The rate at which information is being produced shows no sign of slowing down, and humans are adapting to the onslaught of this so-called firehose by having shorter attention spans and filtering out information they aren't much interested in, so that it fades into the background as noise. In parallel, information is getting ever decentralized, and conversations are taking place in an infinite number of places, which makes the task of participating in every relevant conversation a practical impossibility. As this has happened, the model of dedicated Web sites, and even blogs, can look extremely outdated - aiming to act as centralized destinations in a world of streams. Edelman vice president Steve Rubel, who recently moved his blog to a lifestreaming format, based on Posterous, explained at Blog World Expo how he takes on the stream and helps his clients gain visibility in the fast-moving world.
Rubel, who created the highly popular MicroPersuasion blog back in 2004 and updated it multiple times a day before moving to the lifestream earlier this year, said "we are reaching a critical breaking point" when it comes to the information firehose, adding, "information is going to continue to scale, but human attention doesn't scale, so we have to think about how each of us manages it."
You no doubt have seen some of the more aggressive ways to tackle information overload including "In Box Zero", "Mark All as Read Day" or even "E-mail bankruptcy" - all essentially differing forms of throwing in the towel and admitting failure. Steve quoted recent studies showing that the average person in the US visits 111 different domains in a month, and approximately 2,500 Web pages a month, as people are making choices in terms of where they spend their time, and what pieces of information they choose to respond to. And one of those places that usually isn't getting a lot of their attention? Company Web sites and old-fashioned blogs.
Steve suggested that one of the major reasons that Twitter exploded was because it centralized all these diverse conversations and put them in one place, also leaning on short forms of communication, adding that on average, people only read about 20 percent of the Web page before moving on. Much of the reason for their shorter attention spans? More data, coming ever more quickly.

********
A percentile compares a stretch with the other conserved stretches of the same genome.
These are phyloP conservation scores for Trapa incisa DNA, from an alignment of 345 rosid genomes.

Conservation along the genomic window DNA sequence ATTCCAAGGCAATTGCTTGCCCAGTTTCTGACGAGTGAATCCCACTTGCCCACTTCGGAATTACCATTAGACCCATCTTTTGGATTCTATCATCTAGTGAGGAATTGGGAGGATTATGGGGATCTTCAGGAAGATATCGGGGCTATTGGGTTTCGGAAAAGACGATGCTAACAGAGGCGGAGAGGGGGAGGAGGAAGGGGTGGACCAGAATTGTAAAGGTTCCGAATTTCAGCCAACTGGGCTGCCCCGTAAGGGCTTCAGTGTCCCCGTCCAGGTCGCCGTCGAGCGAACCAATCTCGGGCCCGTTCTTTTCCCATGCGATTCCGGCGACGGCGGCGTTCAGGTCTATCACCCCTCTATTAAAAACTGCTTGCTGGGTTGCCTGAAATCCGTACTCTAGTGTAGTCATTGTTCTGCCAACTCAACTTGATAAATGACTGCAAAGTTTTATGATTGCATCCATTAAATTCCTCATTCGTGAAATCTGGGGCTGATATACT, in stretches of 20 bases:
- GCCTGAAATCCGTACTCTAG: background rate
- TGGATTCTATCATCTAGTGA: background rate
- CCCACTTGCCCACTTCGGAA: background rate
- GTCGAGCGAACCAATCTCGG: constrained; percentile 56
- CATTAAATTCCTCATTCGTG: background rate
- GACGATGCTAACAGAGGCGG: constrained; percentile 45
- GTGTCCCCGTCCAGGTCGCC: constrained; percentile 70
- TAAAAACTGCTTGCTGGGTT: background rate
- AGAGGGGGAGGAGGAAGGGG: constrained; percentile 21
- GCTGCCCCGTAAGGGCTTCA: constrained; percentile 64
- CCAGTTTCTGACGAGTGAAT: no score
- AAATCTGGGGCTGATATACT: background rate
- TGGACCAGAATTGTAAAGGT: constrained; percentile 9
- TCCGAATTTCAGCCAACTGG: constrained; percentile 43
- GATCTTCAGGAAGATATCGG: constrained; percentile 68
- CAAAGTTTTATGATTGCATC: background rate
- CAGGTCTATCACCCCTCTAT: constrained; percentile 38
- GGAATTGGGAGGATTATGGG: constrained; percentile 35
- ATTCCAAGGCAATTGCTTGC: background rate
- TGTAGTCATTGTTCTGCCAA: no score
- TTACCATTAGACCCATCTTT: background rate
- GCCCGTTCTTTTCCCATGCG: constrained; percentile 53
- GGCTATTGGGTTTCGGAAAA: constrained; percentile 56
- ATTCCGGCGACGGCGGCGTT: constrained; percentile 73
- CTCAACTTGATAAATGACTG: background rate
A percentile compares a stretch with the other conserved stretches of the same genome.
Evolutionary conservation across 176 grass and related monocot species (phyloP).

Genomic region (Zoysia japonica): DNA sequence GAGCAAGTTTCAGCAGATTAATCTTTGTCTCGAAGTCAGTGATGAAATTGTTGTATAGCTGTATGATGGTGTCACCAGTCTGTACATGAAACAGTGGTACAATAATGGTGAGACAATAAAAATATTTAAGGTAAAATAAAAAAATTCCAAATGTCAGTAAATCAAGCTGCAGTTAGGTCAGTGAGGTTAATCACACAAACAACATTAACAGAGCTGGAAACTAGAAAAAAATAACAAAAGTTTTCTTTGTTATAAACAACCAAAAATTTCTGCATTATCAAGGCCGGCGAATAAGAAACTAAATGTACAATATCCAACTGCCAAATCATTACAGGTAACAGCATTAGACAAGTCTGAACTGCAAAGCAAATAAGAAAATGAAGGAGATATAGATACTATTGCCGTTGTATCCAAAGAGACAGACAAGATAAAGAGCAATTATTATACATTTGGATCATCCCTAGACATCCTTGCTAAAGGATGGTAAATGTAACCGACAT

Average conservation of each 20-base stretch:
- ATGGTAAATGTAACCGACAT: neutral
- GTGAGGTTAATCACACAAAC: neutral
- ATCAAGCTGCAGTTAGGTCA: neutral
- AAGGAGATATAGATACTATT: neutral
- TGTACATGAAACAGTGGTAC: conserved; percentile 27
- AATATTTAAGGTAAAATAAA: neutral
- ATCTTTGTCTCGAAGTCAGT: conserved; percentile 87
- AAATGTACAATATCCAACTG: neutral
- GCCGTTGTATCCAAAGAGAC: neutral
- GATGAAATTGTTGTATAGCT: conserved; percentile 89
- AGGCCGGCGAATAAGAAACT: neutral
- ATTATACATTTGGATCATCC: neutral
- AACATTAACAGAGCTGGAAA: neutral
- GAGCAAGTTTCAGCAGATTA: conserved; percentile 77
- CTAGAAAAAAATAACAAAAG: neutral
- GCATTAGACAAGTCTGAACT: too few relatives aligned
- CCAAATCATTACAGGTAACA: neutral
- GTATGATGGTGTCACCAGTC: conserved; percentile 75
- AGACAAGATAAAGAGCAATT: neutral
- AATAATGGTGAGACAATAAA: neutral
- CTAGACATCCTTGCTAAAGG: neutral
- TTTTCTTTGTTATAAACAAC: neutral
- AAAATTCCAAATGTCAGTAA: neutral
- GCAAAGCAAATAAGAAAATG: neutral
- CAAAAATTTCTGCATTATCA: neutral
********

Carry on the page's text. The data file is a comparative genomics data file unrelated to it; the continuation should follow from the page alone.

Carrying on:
"Everything is moving faster now, whether you like it or not," he said. "It's like a sushi duck moving past at 100 miles an hour with 1,000 different options. How do you make sure you get selected and stand out?"
Instead of fighting against the stream and forcing people to come back to the originating hub, Steve started to think that maybe his blog "didn't matter as much any more", and appeared "archaic". Now, he is posting content, via Posterous, to his lifestream and also each of the spokes (like Flickr, Delicious, etc.) and participating where that content gainst traction - essentially creating a very customizable hub and spoke model that has his own personal brand and the flexibility to put the right content in the right place.
For companies and businesses looking to take on the streams, Steve highlighted three major imperatives to not only just broadcast, but to ensure quality engagement - including ubiquity, multiplicity and diversity of message, and finally, discovery and visibility. The new lifestream-powered Web sites would enable companies and brands to be "everywhere stakeholders are spending time", and enable the opportunity for different stories in different venues in different formats, avoiding a one size fits all approach.
The stream is real. Whether you call it the flow, as Stowe Boyd has, or the River of News, as Dave Winer has, the firehose is pushing more data our way faster than ever. IT could be that the lifestream is an answer.
For more on lifestreaming, make sure to check out Mark Krynsky's Lifestreamblog.com.
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